Taylor disappeared from the screen for three years after “Butterfield,” although she certainly wasn’t on vacation or resting on her laurels. She was stuck as the eye of the storm that was “Cleopatra,” an enormously expensive, laughably lavish historical romance that nearly brought down Twentieth Century Fox as it brought Taylor into the orbit of Richard Burton, whom she would eventually marry — and divorce — twice. The various jinxes and misfortunes that plagued the production team behind “Cleopatra” are now legendary, as is the fact that the four-hour-long “Cleopatra” managed to be both the top-grossing film of 1963 and, because of the mammoth cost overruns, one of the biggest financial fiascoes of all time. The movie was advertised as “the motion picture the world has been waiting for!” — and that wasn’t just puffy publicity. Newspapers and magazines all over the world had been chronicling the torturous journey of “Cleopatra,” particularly Taylor’s near-fatal illness midway through shooting and the off-screen love scenes she and Burton had been playing, even though both of them were married (Taylor to singer Eddie Fisher, Burton to actress Sybil Williams).
For the next four years, Taylor and Burton would be inseparable as a couple both on the screen and in the media. They co-starred in “The V.I.P.s” (which opened only a few months after “Cleopatra”), “The Sandpiper” and “Virginia Woolf” (which brought Taylor a second best actress Oscar for her ferocious portrayal of a hard-drinking wife with a memorably tart tongue). They did Shakespeare in director Franco Zeffirelli’s rollicking 1967 film of “The Taming of the Shrew.” Taylor played Helen of Troy in “Doctor Faustus,” with Burton in the title role. Altogether, they collaborated on 11 films, some excellent — and others fairly excruciating.
In her first film without Burton in years, Taylor again turned to Tennessee Williams, playing a sexually frustrated officer’s wife in “Reflections in a Golden Eye,” a bizarre tale of repressed homosexuality, voyeurism, self-mutilation and suicide in which we’re treated to the sight of Taylor using a riding crop on the face of Marlon Brando.
The 1970s were far less fruitful for Taylor as she made some ill-advised choices — playing multiple characters in the fanciful flop “The Blue Bird” in 1976 and starring in the critically savaged screen version of Stephen Sondheim’s “A Little Night Music” — that cost her the box office bankability she had sustained for 20 years. If Taylor was in the spotlight in the 1970s, it was more often because of her not-so-private life than because of her work. Much was made of her 1974 divorce from Burton, her remarriage to him shortly thereafter and then a second divorce in 1976, followed by a wedding months later to Virginia senator John Warner. Menawhile, Taylor’s old-school style of movie stardom was now being eclipsed by more contemporary types such as Jane Fonda, Jill Clayburgh, Faye Dunaway and Diane Keaton.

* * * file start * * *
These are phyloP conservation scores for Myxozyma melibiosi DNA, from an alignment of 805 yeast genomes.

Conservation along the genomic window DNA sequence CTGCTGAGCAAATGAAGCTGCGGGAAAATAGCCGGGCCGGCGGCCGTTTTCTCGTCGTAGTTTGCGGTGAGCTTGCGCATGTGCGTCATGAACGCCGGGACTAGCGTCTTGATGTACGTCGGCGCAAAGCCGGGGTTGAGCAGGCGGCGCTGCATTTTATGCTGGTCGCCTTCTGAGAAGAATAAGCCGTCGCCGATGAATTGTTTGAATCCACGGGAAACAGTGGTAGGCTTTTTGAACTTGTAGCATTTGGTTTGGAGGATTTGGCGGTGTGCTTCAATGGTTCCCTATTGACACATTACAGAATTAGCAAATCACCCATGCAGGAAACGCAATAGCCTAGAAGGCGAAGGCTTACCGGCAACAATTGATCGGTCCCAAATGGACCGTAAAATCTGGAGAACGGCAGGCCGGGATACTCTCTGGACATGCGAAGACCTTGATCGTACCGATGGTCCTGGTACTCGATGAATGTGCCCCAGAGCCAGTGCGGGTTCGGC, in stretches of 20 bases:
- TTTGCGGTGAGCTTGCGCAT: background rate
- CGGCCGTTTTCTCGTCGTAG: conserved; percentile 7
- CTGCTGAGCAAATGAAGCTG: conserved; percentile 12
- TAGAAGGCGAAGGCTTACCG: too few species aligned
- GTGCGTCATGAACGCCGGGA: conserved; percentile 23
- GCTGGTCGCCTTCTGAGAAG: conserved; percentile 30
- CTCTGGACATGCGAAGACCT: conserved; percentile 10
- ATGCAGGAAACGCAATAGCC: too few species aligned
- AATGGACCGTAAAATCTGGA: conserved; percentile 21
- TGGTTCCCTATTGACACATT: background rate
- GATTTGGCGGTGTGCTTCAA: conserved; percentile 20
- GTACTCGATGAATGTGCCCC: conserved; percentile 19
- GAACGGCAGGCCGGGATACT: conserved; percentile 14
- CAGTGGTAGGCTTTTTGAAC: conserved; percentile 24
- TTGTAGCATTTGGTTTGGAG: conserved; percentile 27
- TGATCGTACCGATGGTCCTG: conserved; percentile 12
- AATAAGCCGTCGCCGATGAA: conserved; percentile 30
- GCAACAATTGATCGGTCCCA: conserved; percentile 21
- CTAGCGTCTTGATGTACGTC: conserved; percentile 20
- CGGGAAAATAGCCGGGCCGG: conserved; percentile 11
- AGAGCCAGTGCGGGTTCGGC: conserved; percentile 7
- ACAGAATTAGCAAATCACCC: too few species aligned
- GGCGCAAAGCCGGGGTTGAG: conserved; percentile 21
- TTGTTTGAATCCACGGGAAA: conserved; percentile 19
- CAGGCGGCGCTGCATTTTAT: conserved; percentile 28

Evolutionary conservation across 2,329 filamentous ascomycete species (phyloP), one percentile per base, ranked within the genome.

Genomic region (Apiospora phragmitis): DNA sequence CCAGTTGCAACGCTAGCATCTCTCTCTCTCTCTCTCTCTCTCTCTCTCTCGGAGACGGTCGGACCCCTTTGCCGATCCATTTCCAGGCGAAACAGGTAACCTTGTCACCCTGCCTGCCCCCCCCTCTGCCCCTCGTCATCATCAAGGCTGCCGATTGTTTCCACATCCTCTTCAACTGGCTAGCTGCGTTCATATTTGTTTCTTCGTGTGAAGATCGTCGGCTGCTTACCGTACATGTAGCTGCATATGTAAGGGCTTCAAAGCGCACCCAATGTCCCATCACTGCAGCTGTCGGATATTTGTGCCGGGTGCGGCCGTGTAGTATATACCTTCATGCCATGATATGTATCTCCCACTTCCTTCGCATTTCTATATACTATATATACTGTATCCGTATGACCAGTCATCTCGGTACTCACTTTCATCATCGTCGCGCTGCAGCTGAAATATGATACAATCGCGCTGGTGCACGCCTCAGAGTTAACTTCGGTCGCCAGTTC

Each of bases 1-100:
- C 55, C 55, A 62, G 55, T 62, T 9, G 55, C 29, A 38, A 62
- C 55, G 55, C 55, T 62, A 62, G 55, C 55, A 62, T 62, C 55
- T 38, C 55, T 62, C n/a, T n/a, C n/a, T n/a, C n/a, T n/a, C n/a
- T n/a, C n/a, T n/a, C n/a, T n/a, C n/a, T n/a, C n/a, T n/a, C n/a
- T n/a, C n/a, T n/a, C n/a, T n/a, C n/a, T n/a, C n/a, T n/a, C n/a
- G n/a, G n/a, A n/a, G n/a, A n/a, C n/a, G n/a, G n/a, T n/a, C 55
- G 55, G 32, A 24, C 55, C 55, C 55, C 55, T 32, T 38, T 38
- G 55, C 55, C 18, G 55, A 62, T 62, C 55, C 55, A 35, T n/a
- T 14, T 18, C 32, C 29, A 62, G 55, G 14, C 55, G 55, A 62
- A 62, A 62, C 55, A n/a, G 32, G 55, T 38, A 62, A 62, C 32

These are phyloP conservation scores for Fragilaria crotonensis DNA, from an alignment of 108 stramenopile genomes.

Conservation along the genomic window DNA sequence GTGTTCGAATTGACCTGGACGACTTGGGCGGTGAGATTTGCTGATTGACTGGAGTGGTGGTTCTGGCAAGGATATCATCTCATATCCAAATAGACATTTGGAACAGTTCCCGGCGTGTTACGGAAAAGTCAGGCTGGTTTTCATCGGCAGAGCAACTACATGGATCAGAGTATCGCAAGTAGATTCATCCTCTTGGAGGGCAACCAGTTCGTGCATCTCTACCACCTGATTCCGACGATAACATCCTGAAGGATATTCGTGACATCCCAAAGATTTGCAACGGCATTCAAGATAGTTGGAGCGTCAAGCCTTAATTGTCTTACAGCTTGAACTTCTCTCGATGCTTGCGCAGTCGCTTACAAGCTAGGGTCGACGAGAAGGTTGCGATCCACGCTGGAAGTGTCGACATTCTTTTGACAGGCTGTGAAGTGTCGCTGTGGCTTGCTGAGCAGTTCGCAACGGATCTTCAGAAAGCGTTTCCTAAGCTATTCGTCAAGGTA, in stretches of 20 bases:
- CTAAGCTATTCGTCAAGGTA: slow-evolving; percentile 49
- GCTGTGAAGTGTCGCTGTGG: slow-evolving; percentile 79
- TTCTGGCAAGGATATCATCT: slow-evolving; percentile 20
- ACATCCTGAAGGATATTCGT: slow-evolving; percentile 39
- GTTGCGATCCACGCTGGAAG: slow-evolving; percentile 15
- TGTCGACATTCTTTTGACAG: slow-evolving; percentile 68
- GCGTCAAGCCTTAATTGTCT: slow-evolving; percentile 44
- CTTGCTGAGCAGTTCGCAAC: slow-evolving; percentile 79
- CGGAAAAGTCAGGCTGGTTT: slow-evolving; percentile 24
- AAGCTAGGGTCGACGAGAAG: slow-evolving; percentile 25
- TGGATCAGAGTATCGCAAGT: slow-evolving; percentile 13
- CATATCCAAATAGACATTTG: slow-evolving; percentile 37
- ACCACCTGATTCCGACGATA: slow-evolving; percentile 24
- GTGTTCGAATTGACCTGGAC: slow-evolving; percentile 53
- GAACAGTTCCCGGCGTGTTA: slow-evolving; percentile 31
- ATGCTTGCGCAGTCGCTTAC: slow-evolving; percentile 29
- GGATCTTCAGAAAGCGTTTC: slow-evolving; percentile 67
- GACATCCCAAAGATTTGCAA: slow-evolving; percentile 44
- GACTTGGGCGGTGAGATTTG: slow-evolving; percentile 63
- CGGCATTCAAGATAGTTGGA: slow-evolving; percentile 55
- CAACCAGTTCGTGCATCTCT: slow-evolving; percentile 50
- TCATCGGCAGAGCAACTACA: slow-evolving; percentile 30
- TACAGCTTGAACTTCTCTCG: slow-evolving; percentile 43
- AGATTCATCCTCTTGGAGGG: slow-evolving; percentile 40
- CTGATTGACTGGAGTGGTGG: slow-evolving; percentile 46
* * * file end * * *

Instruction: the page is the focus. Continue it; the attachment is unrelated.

The 1980s saw Taylor concentrating on doing television, including a well-reviewed turn as famed gossip columnist Louella Parsons in the 1985 comedy-drama “Malice in Wonderland,” as well as a splashy stint on ABC’s daytime drama “General Hospital” that made headlines. And let’s not forget who provided Maggie Simpson’s voice when it was time for the serenely silent infant to say her first word.
It was also in the 1980s that Taylor began using her celebrity to call attention to what she saw as a crisis no one wanted to talk about. In 1985, Taylor’s friend and former co-star Rock Hudson died of AIDS, known at the time as “the gay cancer,” if it was discussed at all. Taylor shattered the taboo by throwing her support behind AIDS Project Los Angeles and the American Foundation for AIDS Research (amfAR). Using her status in the entertainment community, she was able to turn the media’s attention to benefits and fun-raising activities for AIDS/HIV charities. She spoke to Congress in support of the Ryan White Comprehensive AIDS Resources Emergency Act and addressed the General Assembly of the United Nations to call attention to World AIDS Day. She launched the Elizabeth Taylor AIDS Foundation in 1991 to provide funding to organizations devoted to helping people who are living with HIV and AIDS. It is estimated that Taylor raised approximately $100 million for her causes during her more than 25 years of work as an activist.
To write her off as merely a movie star or a tabloid darling is to overlook so much of what Elizabeth Taylor accomplished in her life. Not content with being The Girl Who Had Everything, she devoted enormous amounts of time, energy and money toward helping people who stood to lose everything. Many of today’s stars could take a lesson or two from this woman who found a way to use her star power to illuminate millions.